Business & Economy

Bangladesh raises gas prices amid fears of a fresh spike in inflation

Dhaka, Jan 18 (EFE).- Bangladesh increased the retail price for piped gas for industrial use and power production by up to 179 percent on Wednesday, raising fears of more inflation.

The energy ministry said from Feb.1, power producers would have to pay Taka 14 (0.13 cents) for a cubic meter of gas, up from the previous price of Taka 5.02 (0.05 cents).

The gas price for captive power producers and all industrial units was set at Taka 30 (0.29 cents) per cubic meter, up 88 percent to 155 percent from their respective previous prices.

Gas prices for households, the tea industry, compressed natural gas, and fertilizer factories were kept unchanged.

The new gas price comes just five days after the government raised retail power prices by 5 percent on Thursday.

Economists and consumers said the hike might further increase inflation.

Inflation jumped to 9.52 percent in August from 5.54 percent during the same period in 2021 after the authorities raised the fuel price by almost 51 percent that month.

Inflation remained consistently high at 9.10 percent in September, 8.91 percent in October, 8.85 percent in November, and 8.71 percent in December, according to the Bangladesh Bureau of Statistics.

“In recent negotiations with the government, businesspeople hinted that they would pay the higher price if uninterrupted gas supplies were guaranteed. But there is no guarantee of ensuring uninterrupted gas supply,” Khondaker Golam Moazzem, Research Director of the independent think-tank Centre for Policy Dialogue, told EFE.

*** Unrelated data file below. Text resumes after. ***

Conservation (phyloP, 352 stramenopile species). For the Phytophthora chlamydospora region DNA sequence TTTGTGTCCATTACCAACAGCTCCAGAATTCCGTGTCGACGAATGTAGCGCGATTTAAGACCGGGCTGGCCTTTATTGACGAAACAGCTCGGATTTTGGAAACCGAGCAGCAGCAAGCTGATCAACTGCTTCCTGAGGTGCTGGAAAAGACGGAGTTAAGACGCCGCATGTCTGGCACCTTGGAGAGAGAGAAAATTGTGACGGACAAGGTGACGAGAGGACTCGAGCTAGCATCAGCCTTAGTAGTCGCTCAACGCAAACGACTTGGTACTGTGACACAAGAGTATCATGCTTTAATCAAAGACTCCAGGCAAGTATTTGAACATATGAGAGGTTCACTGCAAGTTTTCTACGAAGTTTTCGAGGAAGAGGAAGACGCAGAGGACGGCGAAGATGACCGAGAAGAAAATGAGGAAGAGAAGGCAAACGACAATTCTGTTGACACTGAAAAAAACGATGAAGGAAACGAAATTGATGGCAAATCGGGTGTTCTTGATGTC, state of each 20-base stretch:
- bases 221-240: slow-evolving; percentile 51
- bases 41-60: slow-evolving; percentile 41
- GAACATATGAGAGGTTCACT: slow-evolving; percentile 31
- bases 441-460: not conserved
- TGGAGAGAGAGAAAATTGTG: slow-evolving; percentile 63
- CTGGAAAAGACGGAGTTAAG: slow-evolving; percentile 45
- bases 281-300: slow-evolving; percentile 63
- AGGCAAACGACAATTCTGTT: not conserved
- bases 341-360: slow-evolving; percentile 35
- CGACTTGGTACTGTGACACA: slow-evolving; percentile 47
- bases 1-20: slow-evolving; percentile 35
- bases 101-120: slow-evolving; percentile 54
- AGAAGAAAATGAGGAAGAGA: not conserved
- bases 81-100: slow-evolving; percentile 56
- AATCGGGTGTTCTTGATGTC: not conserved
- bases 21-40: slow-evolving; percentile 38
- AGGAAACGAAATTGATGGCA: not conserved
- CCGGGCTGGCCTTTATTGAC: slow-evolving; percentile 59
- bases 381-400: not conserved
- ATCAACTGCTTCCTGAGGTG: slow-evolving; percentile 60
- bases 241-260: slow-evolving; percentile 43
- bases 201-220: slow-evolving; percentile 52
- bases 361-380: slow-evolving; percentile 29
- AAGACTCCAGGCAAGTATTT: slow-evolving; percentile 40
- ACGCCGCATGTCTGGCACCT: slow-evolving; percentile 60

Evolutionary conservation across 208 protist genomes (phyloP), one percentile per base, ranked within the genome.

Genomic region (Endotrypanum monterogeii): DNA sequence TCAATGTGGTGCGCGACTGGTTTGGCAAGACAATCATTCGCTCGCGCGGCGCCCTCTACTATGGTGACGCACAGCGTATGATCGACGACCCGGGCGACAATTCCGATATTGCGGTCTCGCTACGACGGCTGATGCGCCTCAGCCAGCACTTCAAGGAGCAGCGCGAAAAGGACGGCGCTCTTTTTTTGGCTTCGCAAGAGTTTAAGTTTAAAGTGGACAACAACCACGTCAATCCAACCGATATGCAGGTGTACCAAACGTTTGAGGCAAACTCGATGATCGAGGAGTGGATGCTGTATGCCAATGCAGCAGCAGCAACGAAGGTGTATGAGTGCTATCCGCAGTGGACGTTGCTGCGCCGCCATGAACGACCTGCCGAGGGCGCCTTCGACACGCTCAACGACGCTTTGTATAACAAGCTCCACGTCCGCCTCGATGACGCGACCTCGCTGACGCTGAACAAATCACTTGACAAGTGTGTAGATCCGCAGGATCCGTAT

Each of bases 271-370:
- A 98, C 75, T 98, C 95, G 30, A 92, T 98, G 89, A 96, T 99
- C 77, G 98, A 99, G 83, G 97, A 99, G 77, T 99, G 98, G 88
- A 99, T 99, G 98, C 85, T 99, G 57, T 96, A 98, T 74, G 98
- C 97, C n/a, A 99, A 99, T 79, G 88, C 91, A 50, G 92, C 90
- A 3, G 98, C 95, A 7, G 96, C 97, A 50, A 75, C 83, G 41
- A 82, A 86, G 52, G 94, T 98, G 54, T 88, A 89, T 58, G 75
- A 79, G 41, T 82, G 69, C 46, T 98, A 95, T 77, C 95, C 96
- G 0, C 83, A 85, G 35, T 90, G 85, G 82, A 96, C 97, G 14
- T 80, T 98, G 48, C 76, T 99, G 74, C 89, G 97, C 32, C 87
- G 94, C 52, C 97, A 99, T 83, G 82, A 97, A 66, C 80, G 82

“The government might have thought of increasing supply by importing extra amounts of LNG. But to import extra LNG, it needs dollars, which are scarce at the moment. So there is doubt about how LNG supply would be approved,” added the economist.

Bangladesh is currently negotiating with the International Monetary Fund (IMF) for a $4.5 billion credit plan after the country’s foreign exchange reserves dropped to $33.748 billion in December 2022 from $46.154 billion a year earlier.

Ghulam Rahman, president of the Consumer Association of Bangladesh, said users might have to bear the cost of the extra gas price unless the supply of it does not improve for industries.

“We are afraid businessmen will raise the price of many locally manufactured products, fueling inflation further,” he said.

“But if the government can ensure uninterrupted supply, the price hike might remain limited to a tolerable level.” EFE


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